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General Recommendations for Travel during Pregnancy

A pregnant woman should be advised to travel with at least one companion; she should also be advised that, during her pregnancy, her level of comfort may be adversely affected by traveling. Table 8-06 lists the most serious risks that pregnant women face during international travel.

Typical problems of pregnant travelers are the same as those experienced by any pregnant woman: fatigue, heartburn, indigestion, constipation, vaginal discharge, leg cramps, increased frequency of urination, and hemorrhoids. During travel, pregnant women can take preventive measures, including avoiding gas-producing food or drinks before scheduled flights (entrapped gases can expand at higher altitudes) and periodically moving the legs (to decrease venous stasis). Pregnant women should always use seatbelts while seated, as air turbulence is not predictable and may cause significant trauma.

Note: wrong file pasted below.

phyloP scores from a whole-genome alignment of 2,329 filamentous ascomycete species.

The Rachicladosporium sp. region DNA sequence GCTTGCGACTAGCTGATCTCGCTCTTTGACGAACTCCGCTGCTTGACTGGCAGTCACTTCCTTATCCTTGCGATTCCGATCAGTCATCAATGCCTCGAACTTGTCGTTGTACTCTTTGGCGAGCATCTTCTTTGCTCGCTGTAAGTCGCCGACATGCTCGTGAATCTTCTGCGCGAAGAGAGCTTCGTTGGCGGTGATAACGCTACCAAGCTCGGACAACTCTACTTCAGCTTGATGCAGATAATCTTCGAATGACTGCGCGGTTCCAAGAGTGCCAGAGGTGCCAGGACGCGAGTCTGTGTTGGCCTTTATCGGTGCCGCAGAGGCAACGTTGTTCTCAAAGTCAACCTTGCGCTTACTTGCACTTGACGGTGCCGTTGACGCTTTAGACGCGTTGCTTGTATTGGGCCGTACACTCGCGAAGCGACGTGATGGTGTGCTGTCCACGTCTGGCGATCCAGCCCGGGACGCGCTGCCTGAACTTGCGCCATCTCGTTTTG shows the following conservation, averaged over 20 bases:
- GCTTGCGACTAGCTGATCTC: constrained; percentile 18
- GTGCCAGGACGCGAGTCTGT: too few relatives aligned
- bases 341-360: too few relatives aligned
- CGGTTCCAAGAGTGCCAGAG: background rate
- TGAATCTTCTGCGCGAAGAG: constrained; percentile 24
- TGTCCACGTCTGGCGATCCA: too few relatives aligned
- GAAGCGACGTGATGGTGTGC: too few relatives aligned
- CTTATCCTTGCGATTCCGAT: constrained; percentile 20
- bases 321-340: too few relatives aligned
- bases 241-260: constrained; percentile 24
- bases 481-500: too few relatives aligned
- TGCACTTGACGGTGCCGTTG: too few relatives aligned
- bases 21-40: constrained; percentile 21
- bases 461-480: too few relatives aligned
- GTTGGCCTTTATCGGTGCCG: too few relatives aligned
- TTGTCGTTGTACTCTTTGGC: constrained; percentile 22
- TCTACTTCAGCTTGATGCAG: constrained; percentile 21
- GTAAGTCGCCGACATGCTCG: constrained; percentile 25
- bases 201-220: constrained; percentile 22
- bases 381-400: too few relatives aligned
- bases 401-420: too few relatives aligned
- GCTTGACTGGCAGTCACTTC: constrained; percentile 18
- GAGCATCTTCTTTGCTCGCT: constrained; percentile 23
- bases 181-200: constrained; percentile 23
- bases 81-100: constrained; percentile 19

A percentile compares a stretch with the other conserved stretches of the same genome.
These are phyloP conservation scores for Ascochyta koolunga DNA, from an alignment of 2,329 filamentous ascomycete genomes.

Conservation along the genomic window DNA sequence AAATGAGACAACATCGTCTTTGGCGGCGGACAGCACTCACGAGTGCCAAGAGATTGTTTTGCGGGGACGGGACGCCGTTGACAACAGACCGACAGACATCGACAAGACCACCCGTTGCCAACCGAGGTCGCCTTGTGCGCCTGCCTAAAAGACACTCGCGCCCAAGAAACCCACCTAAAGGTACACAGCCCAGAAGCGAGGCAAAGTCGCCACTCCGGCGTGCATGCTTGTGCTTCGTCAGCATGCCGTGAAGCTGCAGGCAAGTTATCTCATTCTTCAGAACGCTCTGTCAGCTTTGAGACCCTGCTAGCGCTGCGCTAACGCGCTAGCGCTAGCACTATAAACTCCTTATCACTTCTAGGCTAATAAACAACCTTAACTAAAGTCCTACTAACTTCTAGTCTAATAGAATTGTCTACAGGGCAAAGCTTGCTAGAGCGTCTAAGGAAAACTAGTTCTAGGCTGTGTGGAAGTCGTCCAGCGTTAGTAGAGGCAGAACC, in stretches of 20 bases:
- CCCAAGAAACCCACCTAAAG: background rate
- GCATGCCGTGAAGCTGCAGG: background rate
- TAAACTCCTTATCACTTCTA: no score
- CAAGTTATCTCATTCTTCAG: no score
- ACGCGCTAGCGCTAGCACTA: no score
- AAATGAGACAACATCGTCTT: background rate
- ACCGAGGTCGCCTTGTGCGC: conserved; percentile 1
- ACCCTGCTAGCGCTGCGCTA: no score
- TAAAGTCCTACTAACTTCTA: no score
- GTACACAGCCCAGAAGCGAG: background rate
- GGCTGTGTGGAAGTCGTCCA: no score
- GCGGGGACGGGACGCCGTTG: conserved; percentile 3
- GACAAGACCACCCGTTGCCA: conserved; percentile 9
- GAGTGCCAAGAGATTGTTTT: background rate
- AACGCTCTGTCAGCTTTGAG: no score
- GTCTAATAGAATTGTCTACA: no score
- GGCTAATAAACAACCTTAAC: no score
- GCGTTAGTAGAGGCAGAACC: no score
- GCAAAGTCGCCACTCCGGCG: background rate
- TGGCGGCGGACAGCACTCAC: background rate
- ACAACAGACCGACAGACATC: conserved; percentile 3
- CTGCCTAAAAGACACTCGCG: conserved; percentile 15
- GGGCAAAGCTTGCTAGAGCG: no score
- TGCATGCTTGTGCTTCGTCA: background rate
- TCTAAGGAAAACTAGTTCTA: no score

Signs and symptoms that indicate the need for immediate medical attention are vaginal bleeding, passing tissue or clots, abdominal pain or cramps, contractions, ruptured membranes, excessive leg swelling or pain, headaches, or visual problems.

Table 8-06. Greatest risks for pregnant travelers

Motor vehicle accidents
  • Safety belts should be worn whenever possible.
  • Fasten seatbelts at the pelvic area, not across the lower abdomen. Lap and shoulder restraints are best.
  • In most accidents, the fetus recovers quickly from the safety belt pressure. However, consult a physician even for mild trauma.
Hepatitis E
  • Hepatitis E is not vaccine preventable and is especially dangerous in pregnant women.
  • As with other enteric infections, pregnant women should be advised that the best preventive measures are to avoid potentially contaminated water and food.
Scuba diving
  • Scuba diving should be avoided in pregnancy because of the risk of decompression syndrome in the fetus.

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